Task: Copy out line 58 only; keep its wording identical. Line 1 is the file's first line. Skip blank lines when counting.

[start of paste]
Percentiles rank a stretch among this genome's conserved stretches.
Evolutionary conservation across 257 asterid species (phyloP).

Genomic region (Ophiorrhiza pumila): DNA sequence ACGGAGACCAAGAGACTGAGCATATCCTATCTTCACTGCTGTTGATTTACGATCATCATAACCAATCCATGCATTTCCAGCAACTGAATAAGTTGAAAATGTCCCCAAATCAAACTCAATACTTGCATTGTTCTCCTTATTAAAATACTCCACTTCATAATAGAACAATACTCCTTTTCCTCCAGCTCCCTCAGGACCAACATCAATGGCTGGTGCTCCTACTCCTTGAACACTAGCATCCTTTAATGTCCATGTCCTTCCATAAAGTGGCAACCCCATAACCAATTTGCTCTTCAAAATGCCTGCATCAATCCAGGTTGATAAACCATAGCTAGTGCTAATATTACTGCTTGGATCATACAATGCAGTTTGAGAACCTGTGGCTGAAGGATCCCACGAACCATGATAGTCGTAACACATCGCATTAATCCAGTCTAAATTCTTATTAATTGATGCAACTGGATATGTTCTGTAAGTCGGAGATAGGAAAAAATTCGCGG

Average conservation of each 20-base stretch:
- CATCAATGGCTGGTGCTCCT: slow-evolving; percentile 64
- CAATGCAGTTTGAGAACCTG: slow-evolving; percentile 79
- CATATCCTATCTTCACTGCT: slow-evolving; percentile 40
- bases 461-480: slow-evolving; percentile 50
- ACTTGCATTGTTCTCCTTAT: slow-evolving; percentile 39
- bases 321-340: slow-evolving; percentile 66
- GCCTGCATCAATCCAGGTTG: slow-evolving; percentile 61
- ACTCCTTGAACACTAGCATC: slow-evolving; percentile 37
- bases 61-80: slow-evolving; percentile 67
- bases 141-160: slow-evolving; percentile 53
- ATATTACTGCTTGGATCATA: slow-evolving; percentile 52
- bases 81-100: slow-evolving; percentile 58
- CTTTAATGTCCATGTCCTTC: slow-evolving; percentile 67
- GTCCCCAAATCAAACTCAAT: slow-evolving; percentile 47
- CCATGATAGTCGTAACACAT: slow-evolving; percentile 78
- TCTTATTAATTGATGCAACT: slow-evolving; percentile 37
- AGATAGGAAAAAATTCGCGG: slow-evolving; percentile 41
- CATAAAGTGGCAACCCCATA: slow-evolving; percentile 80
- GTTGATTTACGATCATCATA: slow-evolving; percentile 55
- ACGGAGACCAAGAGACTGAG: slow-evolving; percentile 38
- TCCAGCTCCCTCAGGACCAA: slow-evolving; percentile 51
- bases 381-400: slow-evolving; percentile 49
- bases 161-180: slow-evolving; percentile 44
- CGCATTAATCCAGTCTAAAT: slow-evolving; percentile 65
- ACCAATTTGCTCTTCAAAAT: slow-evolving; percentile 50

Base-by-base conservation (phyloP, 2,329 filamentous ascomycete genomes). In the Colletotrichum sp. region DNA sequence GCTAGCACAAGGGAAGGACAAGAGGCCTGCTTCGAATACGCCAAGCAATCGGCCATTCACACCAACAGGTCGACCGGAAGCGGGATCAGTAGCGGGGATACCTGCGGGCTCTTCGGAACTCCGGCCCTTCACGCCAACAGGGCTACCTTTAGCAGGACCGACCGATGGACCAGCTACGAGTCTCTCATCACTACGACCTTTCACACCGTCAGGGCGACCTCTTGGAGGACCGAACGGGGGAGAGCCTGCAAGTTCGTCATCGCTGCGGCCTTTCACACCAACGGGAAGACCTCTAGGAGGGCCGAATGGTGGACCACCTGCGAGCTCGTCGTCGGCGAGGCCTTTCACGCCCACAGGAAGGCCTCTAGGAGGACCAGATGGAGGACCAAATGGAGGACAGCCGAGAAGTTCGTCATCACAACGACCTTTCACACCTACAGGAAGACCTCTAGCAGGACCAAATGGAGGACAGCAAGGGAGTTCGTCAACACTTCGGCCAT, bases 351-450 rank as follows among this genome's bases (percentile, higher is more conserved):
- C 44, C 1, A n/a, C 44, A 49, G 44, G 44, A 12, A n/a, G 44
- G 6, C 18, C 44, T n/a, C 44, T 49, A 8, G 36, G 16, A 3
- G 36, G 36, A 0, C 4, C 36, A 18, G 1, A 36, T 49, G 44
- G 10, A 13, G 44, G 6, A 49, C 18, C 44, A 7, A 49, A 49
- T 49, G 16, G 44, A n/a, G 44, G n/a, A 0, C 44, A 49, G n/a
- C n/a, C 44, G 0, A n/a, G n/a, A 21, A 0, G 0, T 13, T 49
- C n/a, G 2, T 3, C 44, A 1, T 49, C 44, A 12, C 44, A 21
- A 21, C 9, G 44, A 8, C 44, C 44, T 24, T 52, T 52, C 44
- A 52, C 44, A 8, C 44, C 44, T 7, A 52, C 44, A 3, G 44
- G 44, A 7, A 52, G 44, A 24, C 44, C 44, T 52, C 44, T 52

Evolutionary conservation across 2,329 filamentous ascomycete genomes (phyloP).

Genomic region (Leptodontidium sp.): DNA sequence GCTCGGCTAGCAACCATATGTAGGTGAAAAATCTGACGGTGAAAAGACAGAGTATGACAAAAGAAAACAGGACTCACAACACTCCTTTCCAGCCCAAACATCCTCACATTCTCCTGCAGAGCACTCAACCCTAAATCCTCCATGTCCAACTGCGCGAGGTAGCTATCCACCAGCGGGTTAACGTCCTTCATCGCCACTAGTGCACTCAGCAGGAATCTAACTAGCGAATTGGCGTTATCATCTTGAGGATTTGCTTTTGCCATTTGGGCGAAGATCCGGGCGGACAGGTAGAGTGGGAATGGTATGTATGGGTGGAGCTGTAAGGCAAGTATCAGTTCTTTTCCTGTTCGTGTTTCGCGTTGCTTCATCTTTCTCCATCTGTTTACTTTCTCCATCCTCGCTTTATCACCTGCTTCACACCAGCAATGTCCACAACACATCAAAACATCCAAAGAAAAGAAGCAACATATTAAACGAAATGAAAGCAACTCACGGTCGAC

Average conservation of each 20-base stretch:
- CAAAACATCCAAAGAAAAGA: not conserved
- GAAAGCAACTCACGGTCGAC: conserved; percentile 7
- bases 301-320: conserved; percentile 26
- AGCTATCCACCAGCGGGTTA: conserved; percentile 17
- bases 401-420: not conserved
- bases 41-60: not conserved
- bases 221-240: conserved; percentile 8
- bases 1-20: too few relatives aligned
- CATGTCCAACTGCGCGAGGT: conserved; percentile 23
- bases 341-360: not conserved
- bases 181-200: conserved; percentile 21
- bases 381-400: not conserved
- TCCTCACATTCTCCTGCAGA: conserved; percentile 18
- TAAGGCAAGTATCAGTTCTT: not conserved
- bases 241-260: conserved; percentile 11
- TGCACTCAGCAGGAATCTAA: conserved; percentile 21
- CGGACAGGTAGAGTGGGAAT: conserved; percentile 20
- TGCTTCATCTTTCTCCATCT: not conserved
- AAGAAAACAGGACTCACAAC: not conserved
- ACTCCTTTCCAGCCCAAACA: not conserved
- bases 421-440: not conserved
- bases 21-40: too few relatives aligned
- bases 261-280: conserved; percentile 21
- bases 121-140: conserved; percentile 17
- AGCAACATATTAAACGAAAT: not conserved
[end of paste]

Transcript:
- bases 241-260: conserved; percentile 11